Climate Change and the EC(t)HR : a Study of the Potential and Limitations of a Climate Change Litigation Case in the Context of the EC(t)HR

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http://urn.fi/URN:NBN:fi:hulib-201905272137
Title: Climate Change and the EC(t)HR : a Study of the Potential and Limitations of a Climate Change Litigation Case in the Context of the EC(t)HR
Author: Pensar, Alexandra Sofie Annette
Contributor: University of Helsinki, Faculty of Law
Publisher: Helsingin yliopisto
Date: 2019
Language: eng
URI: http://urn.fi/URN:NBN:fi:hulib-201905272137
http://hdl.handle.net/10138/302190
Thesis level: master's thesis
Discipline: Kansainvälinen oikeus
International law
Folkrätt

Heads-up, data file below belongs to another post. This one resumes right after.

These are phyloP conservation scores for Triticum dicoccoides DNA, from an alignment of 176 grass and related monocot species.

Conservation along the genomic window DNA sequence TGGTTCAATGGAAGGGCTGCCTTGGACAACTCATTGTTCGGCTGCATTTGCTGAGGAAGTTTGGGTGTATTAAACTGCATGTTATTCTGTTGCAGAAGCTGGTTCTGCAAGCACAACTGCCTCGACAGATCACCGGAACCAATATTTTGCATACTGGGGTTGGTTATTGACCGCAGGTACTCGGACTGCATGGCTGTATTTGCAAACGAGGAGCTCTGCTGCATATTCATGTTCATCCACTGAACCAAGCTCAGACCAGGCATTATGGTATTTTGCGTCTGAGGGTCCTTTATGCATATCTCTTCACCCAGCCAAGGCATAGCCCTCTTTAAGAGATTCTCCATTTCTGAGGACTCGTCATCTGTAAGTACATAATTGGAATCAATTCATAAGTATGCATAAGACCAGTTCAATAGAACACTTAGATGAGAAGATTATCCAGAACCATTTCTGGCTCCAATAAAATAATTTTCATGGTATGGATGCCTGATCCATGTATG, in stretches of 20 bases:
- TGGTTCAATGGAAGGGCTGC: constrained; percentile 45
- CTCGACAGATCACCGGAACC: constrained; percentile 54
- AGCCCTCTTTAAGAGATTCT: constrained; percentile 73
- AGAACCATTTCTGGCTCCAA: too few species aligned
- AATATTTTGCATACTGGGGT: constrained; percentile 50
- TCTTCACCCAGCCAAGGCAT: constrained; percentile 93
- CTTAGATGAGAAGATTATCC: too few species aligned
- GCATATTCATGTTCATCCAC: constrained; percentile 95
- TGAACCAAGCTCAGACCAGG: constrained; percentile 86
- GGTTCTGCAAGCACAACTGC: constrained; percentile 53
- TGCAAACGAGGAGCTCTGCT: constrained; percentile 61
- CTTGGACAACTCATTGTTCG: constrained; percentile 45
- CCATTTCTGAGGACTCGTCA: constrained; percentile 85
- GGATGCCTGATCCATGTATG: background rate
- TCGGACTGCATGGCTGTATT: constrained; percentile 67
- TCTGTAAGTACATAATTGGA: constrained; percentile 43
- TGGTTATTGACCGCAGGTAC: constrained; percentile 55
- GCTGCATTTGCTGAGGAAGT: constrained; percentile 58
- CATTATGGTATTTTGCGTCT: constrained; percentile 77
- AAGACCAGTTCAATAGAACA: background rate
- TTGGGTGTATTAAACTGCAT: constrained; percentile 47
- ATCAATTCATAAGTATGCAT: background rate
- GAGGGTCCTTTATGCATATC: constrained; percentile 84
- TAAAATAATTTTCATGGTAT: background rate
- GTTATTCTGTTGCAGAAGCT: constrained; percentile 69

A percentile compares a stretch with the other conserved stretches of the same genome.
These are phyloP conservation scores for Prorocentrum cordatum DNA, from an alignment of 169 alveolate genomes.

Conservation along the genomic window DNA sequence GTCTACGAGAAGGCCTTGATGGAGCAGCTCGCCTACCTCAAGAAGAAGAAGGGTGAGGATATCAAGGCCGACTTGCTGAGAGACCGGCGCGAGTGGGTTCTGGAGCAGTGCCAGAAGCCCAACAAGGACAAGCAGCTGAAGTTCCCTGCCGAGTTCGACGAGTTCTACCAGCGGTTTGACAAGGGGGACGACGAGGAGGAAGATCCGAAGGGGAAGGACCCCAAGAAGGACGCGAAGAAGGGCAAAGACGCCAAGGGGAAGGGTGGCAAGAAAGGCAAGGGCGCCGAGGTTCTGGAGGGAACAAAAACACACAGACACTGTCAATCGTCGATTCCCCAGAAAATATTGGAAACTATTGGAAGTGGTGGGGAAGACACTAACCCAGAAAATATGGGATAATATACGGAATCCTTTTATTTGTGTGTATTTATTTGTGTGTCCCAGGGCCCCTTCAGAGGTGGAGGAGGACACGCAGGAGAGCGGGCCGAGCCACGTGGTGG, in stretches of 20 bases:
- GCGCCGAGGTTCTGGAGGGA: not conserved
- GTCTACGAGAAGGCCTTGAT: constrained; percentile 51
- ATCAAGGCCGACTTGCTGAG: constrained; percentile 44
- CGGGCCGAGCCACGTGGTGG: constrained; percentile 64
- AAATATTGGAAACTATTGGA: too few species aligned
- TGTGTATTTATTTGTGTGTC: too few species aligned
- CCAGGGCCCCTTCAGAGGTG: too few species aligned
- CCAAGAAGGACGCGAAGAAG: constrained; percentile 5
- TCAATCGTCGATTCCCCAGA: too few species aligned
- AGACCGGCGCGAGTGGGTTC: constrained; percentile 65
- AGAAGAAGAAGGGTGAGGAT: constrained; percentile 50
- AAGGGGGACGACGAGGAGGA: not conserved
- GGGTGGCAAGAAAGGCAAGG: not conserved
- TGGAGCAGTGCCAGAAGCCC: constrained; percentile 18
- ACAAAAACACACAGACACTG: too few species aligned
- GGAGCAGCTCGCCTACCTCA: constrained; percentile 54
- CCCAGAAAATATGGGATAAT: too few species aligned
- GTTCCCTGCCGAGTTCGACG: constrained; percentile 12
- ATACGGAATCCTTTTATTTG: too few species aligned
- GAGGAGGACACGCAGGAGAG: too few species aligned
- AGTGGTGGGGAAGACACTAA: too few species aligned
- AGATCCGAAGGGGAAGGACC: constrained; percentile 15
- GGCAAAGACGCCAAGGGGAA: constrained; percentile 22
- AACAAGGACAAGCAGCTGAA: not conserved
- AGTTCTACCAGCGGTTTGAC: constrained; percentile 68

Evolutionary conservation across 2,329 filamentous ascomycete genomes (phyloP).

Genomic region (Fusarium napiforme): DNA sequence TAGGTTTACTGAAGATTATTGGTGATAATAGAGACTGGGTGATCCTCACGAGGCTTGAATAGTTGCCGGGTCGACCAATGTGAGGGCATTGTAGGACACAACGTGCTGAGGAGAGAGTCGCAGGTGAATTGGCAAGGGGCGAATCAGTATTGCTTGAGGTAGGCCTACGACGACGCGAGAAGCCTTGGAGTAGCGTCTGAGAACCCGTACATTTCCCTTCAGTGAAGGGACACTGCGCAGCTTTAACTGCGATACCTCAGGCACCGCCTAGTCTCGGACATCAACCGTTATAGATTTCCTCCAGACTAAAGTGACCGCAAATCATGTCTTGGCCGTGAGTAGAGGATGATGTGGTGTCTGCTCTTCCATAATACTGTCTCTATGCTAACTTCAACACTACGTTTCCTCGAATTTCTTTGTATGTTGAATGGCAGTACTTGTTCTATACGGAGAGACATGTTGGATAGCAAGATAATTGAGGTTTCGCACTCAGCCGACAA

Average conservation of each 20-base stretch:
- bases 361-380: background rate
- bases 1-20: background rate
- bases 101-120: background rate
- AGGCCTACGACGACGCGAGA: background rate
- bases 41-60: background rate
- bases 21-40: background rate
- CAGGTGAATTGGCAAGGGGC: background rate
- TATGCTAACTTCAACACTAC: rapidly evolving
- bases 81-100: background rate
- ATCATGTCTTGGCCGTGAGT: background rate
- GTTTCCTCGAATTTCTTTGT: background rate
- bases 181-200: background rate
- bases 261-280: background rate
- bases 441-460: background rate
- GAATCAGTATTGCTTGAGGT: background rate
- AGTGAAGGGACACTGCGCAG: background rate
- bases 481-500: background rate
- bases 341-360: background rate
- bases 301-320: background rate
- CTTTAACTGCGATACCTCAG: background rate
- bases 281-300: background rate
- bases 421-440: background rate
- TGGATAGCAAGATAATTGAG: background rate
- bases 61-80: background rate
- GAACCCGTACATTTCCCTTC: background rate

Abstract: This thesis deals with the questions on whether it would be possible to consider the European Convention on Human Rights (ECHR), more precisely Article 2 (the right to life) and Article 8 (the right to private and family life), to impose positive obligations on its Member States to prevent climate change and whether a Member State failing to prevent climate change sufficiently could be considered violating the ECHR. Climate change is a human rights issue. The effects of climate change are projected to interfere with the enjoyment of most, if not all, human rights, if further dangerous climate change is not prevented. Despite this fact, neither the international community, nor national states, have been able to address and prevent climate change sufficiently. As a counteraction to these failures, civil society has attempted to take the matter into its own hands, and turned to so-called climate change litigation as a possible solution to prevent further climate change. What first seemed impossible, holding a State liable for not preventing climate change sufficiently, was recently achieved on a domestic level. In October 2018, the Dutch Appeal Court interpreted Article 2 and 8 of the ECHR to create a positive obligation to prevent climate change and found the Dutch state, due to its insufficient climate policies, to be in breach with such obligation. This groundbreaking case created ripples on the water, and several climate change litigation cases have since then emerged around the world. The aim of this thesis has been to consider the potential and limitations of bringing a climate change case in the context of the ECHR and European Court of Human Rights (ECtHR). This thesis has considered if there is foundation to argue that Article 2 and 8 of the ECHR impose a positive obligation on its Member States to prevent climate change (research question 1). This was done by turning to the existing positive ‘environmental’ obligations that have been developed by the ECtHR, without the right to a ‘healthy environment’ or similar being enshrined in the ECHR. An analogy between the existing green jurisprudence and its positive obligations and climate change was attempted. Although encountering some difficulties, it was concluded that there is foundation to argue that climate change and its effects both are within a State’s awareness and to be considered a real and immediate threat, thus creating a positive obligation on States to prevent further climate change. In other words, the first research question of this thesis was answered with cautious optimism. This thesis has also considered if a State failing to prevent climate change sufficiently could be considered in violation with Article 2 and 8 of the ECHR (research question 2). In order to answer this question, some of the challenges a climate change case would face were presented. It was noted that a climate change case, in particular framed from a preventative angle, would have a difficult time even passing the admissibility stage, as it is likely that such an application would be considered actio popularis and not fulfil the victim status required. In addition, the doctrine of margin of appreciation, which generally is considered wide in the context of the environment, was perceived as a major obstacle, which a climate change case most likely would not be able to overcome. In addition, causality and uncertainty, generally being known to create difficulties for climate change cases, would also be challenging in the context of the ECHR and ECtHR. However, it was also noted that the ECHR is to be interpreted as a living instrument in the light of present-day conditions. It was considered that the doctrine of living interpretation could provide somewhat of an avenue for the ECtHR to take a more activist approach, and adapt a more evolutive interpretation. This could provide a solution to at least some of the challenges a climate change would face. It was, however, also noted that utilising the doctrine to its max, might come with consequences that may have negative impacts on the legitimacy of the ECtHR. Thus, the conclusion was that based on a traditional interpretation on the ECHR and existing case law, it would be unlikely fhat the ECtHR would consider the failure to prevent climate change sufficiently to constitute a violation of Article 2 and 8. In other words, the second research question was answered negatively. In conclusion, this thesis argues that there is foundation to consider that Article 2 and 8 of the ECHR could impose a positive obligation to prevent climate change, whilst it would be unlikely that the ECtHR would consider a State, failing to prevent climate change sufficiently, to be in violation with such obligation.


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